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Uganda to construct modern treatment plant

The state-owned National Water and Sewerage Corporation (NWSC) says it intends to spend close to €70mn for the construction of a modern sewage treatment plant on the Nakivubo channel in the capital city an effort to improve the countrys old and dilapidated sewage system in the country.The state-owned National Water and Sewerage Corporation (NWSC) says it intends to spend close to €70mn for the construction of a modern sewage treatment plant on the Nakivubo channel in the capital city an effort to improve the countrys old and dilapidated sewage system in the country.

The project, to be financed by the African Development Bank (ADB), the German government and the European Union (EU), kicks off in April next year and will involve the construction of new sewage treatment plants in water catchment areas around Kampala starting with the Nakivubo plant and later Kinawataka, Nalukolongo and Lubigi.

The managing director of NWSC, Dr William Muhairwe, quoted in the local media, says the Nakivubo plant is expected to treat about 45mn litres of both sewage and water discharge per day and will be ready by 2012.

Dr Muhairwe says that for many years, the water body has not paid attention to the sewage component adding that the plants are expected to improve sanitation services from the current seven per cent of Kampala's city population to 30 per cent.

Uganda is reported to be among the least sewered countries in the world and the city presently has only one sewage treatment plant at Bugolobi on the outskirts of the capital Kampala.

A local engineer, Wycliffe Mutesasira says the national sewage line has not been developed since the colonialists left and that's why it's common to always find overflowing sewage spilling on the streets which poses a health risk to the resident.

"Most private developers have constructed their own septic tanks because they cannot connect to the national sewer line. There are only a few areas that are connected to the national sewer line and majority of Ugandans are using pit latrines because they cannot afford waterborne systems, “he says in an interview adding that the system needs a complete overhaul because the pipes are old and clogged and the sewage cannot flow while the population has increased substantially.

"At least urban centres should have a sewer line. It is very primitive for us to construct septic tanks. We should have sewer lines going through most of these urban centres," he adds.

Dr Muhairwe says the existing sewerage network will be rehabilitated through flushing or replacement where capacities have been exceeded by demand. The system will also be expanded to cover most of the Nakivubo catchment and modified to be finally connected to the Nakivubo Sewerage Treatment Works.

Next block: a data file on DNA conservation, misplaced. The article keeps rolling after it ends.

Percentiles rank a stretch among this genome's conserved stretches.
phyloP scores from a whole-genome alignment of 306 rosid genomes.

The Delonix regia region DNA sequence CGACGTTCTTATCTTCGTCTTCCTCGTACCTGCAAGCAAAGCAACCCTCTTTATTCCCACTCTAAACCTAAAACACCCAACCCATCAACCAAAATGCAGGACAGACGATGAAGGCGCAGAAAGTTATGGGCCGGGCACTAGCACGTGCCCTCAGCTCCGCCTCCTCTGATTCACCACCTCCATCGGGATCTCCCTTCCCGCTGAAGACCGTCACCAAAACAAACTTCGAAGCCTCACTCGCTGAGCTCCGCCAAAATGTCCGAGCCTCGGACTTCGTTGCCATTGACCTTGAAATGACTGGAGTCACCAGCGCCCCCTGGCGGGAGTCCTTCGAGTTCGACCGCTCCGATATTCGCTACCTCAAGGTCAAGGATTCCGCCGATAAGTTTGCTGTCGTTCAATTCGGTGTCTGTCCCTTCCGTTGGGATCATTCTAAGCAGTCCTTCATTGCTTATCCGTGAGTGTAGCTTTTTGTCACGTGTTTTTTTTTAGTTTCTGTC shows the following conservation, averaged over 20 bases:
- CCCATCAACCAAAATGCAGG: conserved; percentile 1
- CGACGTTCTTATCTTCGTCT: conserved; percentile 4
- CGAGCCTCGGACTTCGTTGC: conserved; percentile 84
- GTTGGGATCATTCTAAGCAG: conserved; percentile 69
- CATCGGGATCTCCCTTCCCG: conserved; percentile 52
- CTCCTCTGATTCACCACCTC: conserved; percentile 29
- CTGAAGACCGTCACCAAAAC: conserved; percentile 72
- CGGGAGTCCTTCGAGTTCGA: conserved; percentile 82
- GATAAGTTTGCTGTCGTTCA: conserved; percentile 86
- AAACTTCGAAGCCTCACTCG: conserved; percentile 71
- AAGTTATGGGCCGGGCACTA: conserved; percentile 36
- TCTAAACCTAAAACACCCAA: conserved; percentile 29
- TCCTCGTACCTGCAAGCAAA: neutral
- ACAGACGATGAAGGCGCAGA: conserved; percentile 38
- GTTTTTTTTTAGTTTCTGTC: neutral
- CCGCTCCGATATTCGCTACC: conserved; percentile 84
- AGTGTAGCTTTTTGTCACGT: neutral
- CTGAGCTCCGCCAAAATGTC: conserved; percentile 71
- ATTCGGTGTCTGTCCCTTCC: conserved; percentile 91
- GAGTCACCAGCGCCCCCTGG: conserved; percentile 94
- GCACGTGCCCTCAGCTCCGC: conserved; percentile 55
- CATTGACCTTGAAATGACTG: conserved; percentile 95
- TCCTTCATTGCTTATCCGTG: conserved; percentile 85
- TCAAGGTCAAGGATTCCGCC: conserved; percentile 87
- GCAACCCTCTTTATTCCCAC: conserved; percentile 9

A state of Environment report for Uganda, 2005/06 notes that a number of towns including some district headquarters still have no water and sanitation services by the NWSC and attributes it to limited financial resources while the creation of more new districts seem to stifle efforts by the water body to extend services to these areas.

It says that latrine coverage increased from 57 per cent in 2003/04 to 58 per cent during 2005/06 although coverage is varied across the country with Rukungiri district in south western Uganda leading with 95 per cent while Kabong and Kotido districts in north eastern Uganda trail with coverage of 2 per cent each.

"During 2004/05, the corporation continued with the quest to ensure within its limits, the sewerage services were provided in an efficient and cost-effective way. To this effect, a total of 7.2 km of sewer mains and 262 new sewer connections were extended and installed. In addition, there was a reduced incidence of sewage spillages in towns served by the body."

The report says in areas where the conventional methods of human excreta disposal (through pit latrines and water borne systems) are limited, efforts are being made to expand latrine coverage by promoting the use of Ecological Sanitation (EcoSan) toilets which are suitable for in difficult situations where soils are rocky and water logged making it hard to dig pits.

National Water and Sewerage Corporation says it currently employs two types of sewage treatment systems that include Conventional Sewage Treatment Works (CSTW) and the Sewage Stabilization Ponds (SSP) and the former is only applicable at the Bugolobi Sewage Treatment Works for Kampala city and one plant in Masaka Sewage Treatment Works.

The water body says in a CSTW, there are three main stages /units for sewage treatment like preliminary sewage treatment adding that two other stages of sludge treatment, digestion and drying exist alongside waste water treatment.

Preliminary treatment deals with removal of suspended solids and organic matter in sewage by use of metallic bar screens, sand trap or detritus while primary sewage treatment is a stage where organic solids are separated from liquids, 1st sludge sedimentation tank in the same order and the sewage after removal of most of the suspended matter, flows to the second purification stage.

The water body says secondary sewage purification is by bacterial activity and the process is known as bio-filtration because the sewage flows over bacteria growing on a slime film on the surface of a well-aerated stone bed.

For Sludge treatment, the sludge removed in the sedimentation tanks is pumped into sludge digesters where its digested anaerobically and after about eight weeks, the purified sludge is pumped into sand drying beds where it is further purified while the Sewage Stabilization Ponds are a low cost sewage treatment system that uses bacterial activity to remove organic matter, nutrients and microbes in sewage.

Geoffrey Muleme

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